Does mouthwash kill coronavirus?

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Two vaccines have been created which show preliminary effectiveness of more than 90 percent. While this is good news for people and Governments all over the world, it could still be months until the vaccines are ready to be distributed for widespread human use. In the meantime, scientists and health professionals have been searching for cures to the virus through a variety of studies – including investigating the effectiveness of mouthwash.

Does mouthwash kill coronavirus?

Mouthwash has been found to have the ability to kill off coronavirus within 30 seconds, according to a non-peer reviewed Cardiff University study.

The report said a study showed “promising signs” of some mouthwash containing at least 0.07 percent cetypyridinium chloride (CPC) being capable of combatting the virus. 

Scientists did tests at the University’s laboratory by simulating conditions of a person’s nasal passage and using a variety of mouthwash brands, including the UK’s Dentyl, to assess the effects.

Professor David Thomas from Cardiff University explained: “Whilst these mouthwashes very effectively eradicate the virus in the laboratory, we need to see if they work in patients and this is the point of our ongoing clinical study. 

“It is important to point out the study won’t give us any direct evidence or viral transmission between patients, that would require a different type of study on a much larger scale.”

The initial report is yet to be peer-reviewed but supports another study published recently that found CPC-based mouthwash is effective in reducing the virus’s viral load.

Next, a trial will examine how effective mouthwash is in reducing the viral load of saliva of coronavirus patients at the University of Wales in Cardiff.

Results for the study are expected to be published in the early months of 2021.

Dentyl is the only UK mouthwash brand to take part in the 12-week trial, entitled ‘The Measurement of Mouthwash Anti-Viral Activity against Covid-19’.

Researchers say Venture Life Group, which makes Dentyl, provided information to the study but did not fund it.

Dr Thomas continued: “The ongoing clinical study will, however, show us how long any effects last, following a single administration of the mouthwash in patients with Covid-19.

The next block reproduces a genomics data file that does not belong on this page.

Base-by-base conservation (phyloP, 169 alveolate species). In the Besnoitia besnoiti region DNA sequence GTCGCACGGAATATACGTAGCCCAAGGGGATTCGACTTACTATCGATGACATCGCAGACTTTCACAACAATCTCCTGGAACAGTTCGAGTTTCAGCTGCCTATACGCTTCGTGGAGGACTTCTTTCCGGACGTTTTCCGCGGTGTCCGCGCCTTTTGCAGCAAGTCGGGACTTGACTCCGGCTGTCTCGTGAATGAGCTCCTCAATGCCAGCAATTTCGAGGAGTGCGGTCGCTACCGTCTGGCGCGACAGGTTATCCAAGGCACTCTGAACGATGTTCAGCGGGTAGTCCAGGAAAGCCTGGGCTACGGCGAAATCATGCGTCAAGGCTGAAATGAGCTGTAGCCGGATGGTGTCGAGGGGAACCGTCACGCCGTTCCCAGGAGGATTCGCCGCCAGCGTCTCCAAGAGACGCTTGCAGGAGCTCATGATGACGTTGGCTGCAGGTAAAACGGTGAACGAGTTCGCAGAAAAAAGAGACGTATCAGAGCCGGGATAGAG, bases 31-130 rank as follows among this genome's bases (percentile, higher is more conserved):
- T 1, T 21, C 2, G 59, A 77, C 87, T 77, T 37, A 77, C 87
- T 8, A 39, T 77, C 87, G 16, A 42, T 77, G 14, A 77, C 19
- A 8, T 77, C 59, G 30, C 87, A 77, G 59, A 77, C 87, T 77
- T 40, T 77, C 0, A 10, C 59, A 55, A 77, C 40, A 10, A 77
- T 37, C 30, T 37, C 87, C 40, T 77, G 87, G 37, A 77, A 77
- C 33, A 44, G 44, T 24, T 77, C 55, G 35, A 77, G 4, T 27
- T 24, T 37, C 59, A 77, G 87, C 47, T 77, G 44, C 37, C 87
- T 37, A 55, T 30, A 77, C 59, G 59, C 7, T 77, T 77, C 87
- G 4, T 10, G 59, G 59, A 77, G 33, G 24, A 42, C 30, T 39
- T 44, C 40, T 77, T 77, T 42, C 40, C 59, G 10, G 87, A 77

“Although this in-vitro study is very encouraging and is a positive step, more clinical research is now clearly needed.

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“We need to understand if the effect of over-the-counter mouthwashes on the Covid-19 virus achieved in the laboratory can be reproduced in patients, and we look forward to completing our clinical trial in early 2021.”

Dr Nick Claydon, a specialist in periodontology which is the study of dentistry, said the findings were “very valuable”.

He said: “If these positive results are reflected in Cardiff University’s clinical trial, CPC-based mouthwashes such as Dentyl used in the in-vitro study could become an important addition to people’s routine, together with hand washing, physical distancing and wearing masks, both now and in the future.”

What is CPC?

CPC is an antiseptic found in some mouthwashes, toothpastes, lozenges, throat sprays, breath sprays and nasal sprays.

The anti-microbial agent is capable of killing bacteria and other micro-organisms in the human body.

CPC acts by penetrating the cell membrane in the affected area, causing cell components to leak, which eventually leads to cell death.

In addition to helping against the coronavirus, CPC is effective against plaque and gingivitis in the correct concentrations.

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